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The myth of the November mating

It's about now that breeders sometimes begin to fret about missing the chance for a September foal, because their mares haven’t conceived during October.

It’s an understandable concern, especially for commercial breeders, because there’s a widespread perception that yearlings born in October, November or, heaven forbid,  December are marked down in the marketplace.

And that’s because later-born horses are believed to take time to catch up to their early-born peers which disadvantages them, particularly as juveniles, when most Australian owners & trainers want horses to begin racing.

But how well-founded are these assumptions? Let’s take a look first at a list of Champions and past & current Group 1 winners born from 1 October to 10 December:

It’s far from a definitive list but it does include several horses that were the best 2YOs of their year, as well as horses who blossomed as 3YOs and trained on. This suggests that birth-date shouldn’t be given too much weight as a limitation on class and natural athletic ability.

Looking next at Arrowfield’s most recent stakes-winning graduates, offered at the 2013-18 Inglis Easter, Magic Millions Gold Coast, Inglis Melbourne & Inglis Classic Sales, we find that 18 (33.3%) of our 54 Stakeswinners and 5 (29.4%) of our 17 Group 1 winners were born in either October or November. The five later-born Group 1 winners are:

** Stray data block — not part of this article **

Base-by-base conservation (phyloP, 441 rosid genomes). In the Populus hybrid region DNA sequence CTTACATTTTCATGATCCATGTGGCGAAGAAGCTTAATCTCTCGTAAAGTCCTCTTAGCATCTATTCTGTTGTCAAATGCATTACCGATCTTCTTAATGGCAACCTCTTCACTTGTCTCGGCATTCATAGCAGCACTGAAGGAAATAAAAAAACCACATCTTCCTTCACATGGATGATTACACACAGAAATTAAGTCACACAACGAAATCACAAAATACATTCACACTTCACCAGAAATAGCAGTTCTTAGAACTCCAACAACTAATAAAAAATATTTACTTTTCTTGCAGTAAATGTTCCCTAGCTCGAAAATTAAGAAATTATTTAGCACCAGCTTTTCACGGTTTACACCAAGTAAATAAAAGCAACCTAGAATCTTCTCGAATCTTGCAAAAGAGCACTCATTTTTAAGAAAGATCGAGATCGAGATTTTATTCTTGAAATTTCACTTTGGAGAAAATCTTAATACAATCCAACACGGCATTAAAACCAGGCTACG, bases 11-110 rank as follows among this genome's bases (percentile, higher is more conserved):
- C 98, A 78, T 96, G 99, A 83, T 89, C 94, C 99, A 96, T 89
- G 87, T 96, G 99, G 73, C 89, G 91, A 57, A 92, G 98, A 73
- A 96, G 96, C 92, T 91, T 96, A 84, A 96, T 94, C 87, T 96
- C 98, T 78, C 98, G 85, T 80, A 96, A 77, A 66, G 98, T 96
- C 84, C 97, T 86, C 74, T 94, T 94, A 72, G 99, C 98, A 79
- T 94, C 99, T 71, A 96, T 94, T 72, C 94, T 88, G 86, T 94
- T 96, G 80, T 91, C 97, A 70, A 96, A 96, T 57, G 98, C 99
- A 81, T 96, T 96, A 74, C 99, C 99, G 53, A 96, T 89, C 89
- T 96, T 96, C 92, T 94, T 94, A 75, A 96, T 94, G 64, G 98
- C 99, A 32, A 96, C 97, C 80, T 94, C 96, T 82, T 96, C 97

Champion 2YO Colt INVADER – foaled 1 October

Caulfield Guineas winner SUPER SETH – 3 October

Two-time Group 1 winner KENEDNA – 4 October

Champion 2YO ESTIJAAB  – 10 October

Oaks winner ABBEY MARIE – 12 November

But what percentage of Arrowfield’s foals are born on or after 1 October?

Taking four recent crops 2015-18 as a representative sample, 366 (35.5%) of the total 1030 foals born on the farm arrived during that later part of the season.  So this group seems to be providing a proportion of Arrowfield stakeswinners that more or less matches their representation among our foal crops.

Finally, and importantly for commercial breeders, how do buyers assess yearlings with later-season birth-dates? One way of measuring this is to look at the 59 $1 million+ yearlings Arrowfield has sold since 2001.

It turns out that 14 (23.7%) of those yearlings were born in October, November or December. They include sale-topper Groundswell (bought for $2.3 million with a 26 October birthday, and now a Group 1 performer as a Spring 3YO); Golden Slipper-winning filly Estijaab ($1.7 million, 10 October); Group 3 2YO winner Stronger ($1.05 million, 28 October) and Listed winner Estee ($2.1 million, 15 November).

So a later birth-date does not appear to be an automatic reason for deleting a yearling from the bid-lists of the industry’s leading buyers working at the top of the market.

That’s supported by a broader view of the current yearling market, based on the 10 top-priced lots as listed online for the 2019 Inglis Easter, Melbourne & Classic Sales, and the Magic Millions Gold Coast, National, Adelaide, Perth & Tasmanian Sales. This shows that 27 (33.7%) of those 80 horses have birthdays after 30 September. 

Group 1 Winner and October born Arrowfield graduate Super Seth pictured as a foal.

Article | Courtesy of Arrowfield